Also note I’m not saying all failures are necessarily worthy of stopping and fixing before continuing work. The danger I’m calling out is assuming most failures that aren’t quickly fixable are worth setting aside for the sake of new development by default. Such failures require a team discussion to determine the proper course of action—and the team must commit to a clear decision. The failure to have that conversation or to commit to that clear decision invites the Normalization of Deviance and potentially devastating risks.
Let’s go over some of the reasons behind this situation.
Features prioritized over internal quality/tech debt
People are often pressured to continue working on new features that are “good enough” instead of reducing technical debt. This may be especially true for organizations that set aggressive deadlines and/or demand frequent live demonstrations.
Frequent demos can be a very good thing—but not when making good demos is appreciated more than high internal software quality and sustainable development.
“Testing like a user would” is more important
Again, if “testing like a user would” is valued more than other kinds of testing, then most tests will be large and user interface-driven.
Reliance on more tools, QA, or infrastructure (Arms Race)
This also tends to instill the mindset that the testing strategy isn’t a problem, but that we always need more tools, infrastructure, or QA headcount. I call this the “Arms Race” mindset.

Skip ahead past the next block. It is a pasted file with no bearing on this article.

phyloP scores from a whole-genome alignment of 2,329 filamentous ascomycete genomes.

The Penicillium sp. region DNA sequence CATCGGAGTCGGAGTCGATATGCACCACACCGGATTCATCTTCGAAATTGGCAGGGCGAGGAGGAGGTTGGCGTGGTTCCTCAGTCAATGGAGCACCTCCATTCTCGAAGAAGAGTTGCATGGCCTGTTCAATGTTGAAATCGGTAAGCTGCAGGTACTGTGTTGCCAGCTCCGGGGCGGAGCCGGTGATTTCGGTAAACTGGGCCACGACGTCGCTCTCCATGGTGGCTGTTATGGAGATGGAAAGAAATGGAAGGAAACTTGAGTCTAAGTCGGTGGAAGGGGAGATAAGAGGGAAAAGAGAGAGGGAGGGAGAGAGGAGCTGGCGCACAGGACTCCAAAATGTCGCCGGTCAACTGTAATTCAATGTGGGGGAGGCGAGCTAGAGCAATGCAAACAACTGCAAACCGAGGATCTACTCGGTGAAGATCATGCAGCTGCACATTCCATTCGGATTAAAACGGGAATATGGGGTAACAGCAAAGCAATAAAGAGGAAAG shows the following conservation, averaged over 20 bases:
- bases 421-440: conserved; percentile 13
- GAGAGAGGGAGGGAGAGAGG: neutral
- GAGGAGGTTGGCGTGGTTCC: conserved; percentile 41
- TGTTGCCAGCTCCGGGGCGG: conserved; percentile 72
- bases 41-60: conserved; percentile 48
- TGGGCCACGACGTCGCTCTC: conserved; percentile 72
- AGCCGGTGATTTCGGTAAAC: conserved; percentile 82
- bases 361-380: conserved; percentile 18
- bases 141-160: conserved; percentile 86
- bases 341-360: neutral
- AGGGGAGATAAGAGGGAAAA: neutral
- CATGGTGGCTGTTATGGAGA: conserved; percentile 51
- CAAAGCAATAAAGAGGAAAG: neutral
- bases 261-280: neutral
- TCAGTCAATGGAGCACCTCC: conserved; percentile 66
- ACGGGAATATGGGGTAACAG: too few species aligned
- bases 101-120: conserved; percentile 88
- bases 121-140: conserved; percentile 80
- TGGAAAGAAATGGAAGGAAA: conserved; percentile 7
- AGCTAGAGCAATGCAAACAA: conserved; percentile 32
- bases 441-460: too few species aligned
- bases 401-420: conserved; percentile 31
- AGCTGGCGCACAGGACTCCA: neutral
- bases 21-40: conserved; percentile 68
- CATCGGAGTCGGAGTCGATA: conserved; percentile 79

Landing more, larger changes at once because “time”
Because the existing development and testing process is slow and inefficient, individuals try to optimize their productivity by integrating large changes at once. These changes are unlikely to receive either sufficient testing or sufficient code review, increasing the risk of bugs slipping through. It also increases the chance of large test failures that aren’t understood. The team is inclined to tolerate these failures, because there isn’t “time” to go back and redo the change the right way.
Lack of exposure to good examples or effective advocates
As mentioned before, many people haven’t actually witnessed or experienced good testing practices before, and no one is advocating for them. This instills the belief that the current strategy and practices are the best we can come up with.
We tend to focus on what we directly control—and what management cares about! (Groupthink)
In such high stress situations, it’s human nature to focus on doing what seems directly within our control in order to cope. Alternatively, we tend to prioritize what our management cares about, since they have leverage over our livelihood and career development. It’s hard to break out of a bad situation when feeling cornered—and too easy to succumb to Groupthink without realizing it.
So how do we break out of this corner—or help others to do so?
Coming up next
To answer this question, we’ll reconsider the challenge of making quality work and its results visible, then introduce “Vital Signs” as a comprehensive visibility approach.